Author: Dr. Michelle Durkin on 1 January 2019
I spend a lot of time trying to get patients to understand that how they relate to food is a manifestation of a bigger challenge in their life.
So by using a post that was written by a person much smarter than me, I will try to illustrate how certain concepts apply across to board to other areas of our life...in this instance, food.
This is a post written by Seth Godin on quality and effort:
It seems as though the opposite of “careless” ought to be “careful.” That the best way to avoid avoidable errors is to try harder, to put more care into the work.
This means that if surgeons were more careful, there would be fewer errors. And that so many of the mistakes that mess things up would go away if people just tried harder.
And this is true. For a while. But then, it’s not effort but systems that matter.
Years ago, I created a trivia game for Prodigy. The first batch of 1,000 questions was 97% perfect. Which is fine, until you realize that this meant that 30 questions had an error. And every error ruined the experience for the user.
The second batch, we tried extra hard. Really hard. Our backs were against the wall and we couldn’t afford any errors. Our effort paid off in a 50% decrease in errors. We were down to 1.5%. Alas, that’s still 15 game breakers.
Then, I got smart and I changed the system. Instead of having trivia writers work really hard to avoid mistakes, we divided our team in half. Half the team used the encyclopedia (yes, it was a long time ago) to write the questions, and they made a photocopy of the source, along with the question, and put it in a notebook.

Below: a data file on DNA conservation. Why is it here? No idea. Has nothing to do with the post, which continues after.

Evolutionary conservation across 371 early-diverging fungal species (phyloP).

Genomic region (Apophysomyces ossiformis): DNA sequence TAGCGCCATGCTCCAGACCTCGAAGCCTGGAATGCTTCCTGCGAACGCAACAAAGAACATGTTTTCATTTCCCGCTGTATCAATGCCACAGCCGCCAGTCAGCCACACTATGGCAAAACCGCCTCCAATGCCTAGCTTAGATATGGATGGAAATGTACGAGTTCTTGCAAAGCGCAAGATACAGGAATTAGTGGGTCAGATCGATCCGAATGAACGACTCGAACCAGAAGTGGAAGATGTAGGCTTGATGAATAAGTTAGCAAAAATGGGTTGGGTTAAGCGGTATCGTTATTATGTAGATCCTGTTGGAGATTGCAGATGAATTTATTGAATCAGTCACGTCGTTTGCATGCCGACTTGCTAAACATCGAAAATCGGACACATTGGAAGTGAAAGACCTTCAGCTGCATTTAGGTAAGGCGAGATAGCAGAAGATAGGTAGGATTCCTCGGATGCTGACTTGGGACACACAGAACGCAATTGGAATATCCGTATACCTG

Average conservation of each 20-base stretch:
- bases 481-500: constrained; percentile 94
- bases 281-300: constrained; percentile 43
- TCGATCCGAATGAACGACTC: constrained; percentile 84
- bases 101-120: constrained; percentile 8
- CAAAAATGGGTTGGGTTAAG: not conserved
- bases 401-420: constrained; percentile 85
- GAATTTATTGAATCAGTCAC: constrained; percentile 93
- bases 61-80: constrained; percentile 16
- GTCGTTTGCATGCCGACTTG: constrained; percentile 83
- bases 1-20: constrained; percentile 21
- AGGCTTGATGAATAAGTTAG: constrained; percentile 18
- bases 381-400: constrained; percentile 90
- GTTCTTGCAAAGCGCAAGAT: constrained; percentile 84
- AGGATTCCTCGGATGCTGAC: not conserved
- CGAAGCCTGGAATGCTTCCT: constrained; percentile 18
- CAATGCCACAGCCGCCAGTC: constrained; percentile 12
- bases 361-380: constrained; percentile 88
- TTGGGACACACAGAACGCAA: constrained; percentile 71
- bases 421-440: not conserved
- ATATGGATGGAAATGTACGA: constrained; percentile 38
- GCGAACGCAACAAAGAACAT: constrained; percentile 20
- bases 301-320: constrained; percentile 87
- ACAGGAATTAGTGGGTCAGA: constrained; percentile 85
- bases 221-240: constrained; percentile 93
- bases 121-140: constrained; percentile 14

The other half of the team got the notebook and was charged with answering the question based on the source. They got a bonus of $20 for every question they found where their answer was more correct than the original.
The result of the new system? Zero error for the next 5,000 questions.
We need to put care into our systems. We need to build checklists and peer review and resilience into the way we express our carefulness. It seems ridiculous that a surgeon needs to write her name (with a Sharpie) on the limb that she’s about to operate on, but this simple system adjustment means that errors involving working on the wrong limb will go to zero.
In school, we harangue kids to be more careful, and spend approximately zero time teaching them to build better systems instead. We ignore checklists and processes because we’ve been taught that they’re beneath us.
Instead of reacting to an error with, “I need to be more careful,” we can respond with, “I can build a better system.”
If it matters enough to be careful, it matters enough to build a system around it.
So how does this relate to food?
You don't always need to be more careful with your diet. You might just need to put a system in place, a checklist, a process, and then you need to follow it.
Otherwise you will be the surgeon operating on the wrong leg even though you tried to be careful.
Now I would love to hear from you! What did you think about this article? Leave a comment below and I'll be back next week with another edition of Doctor as Teacher Tuesday!
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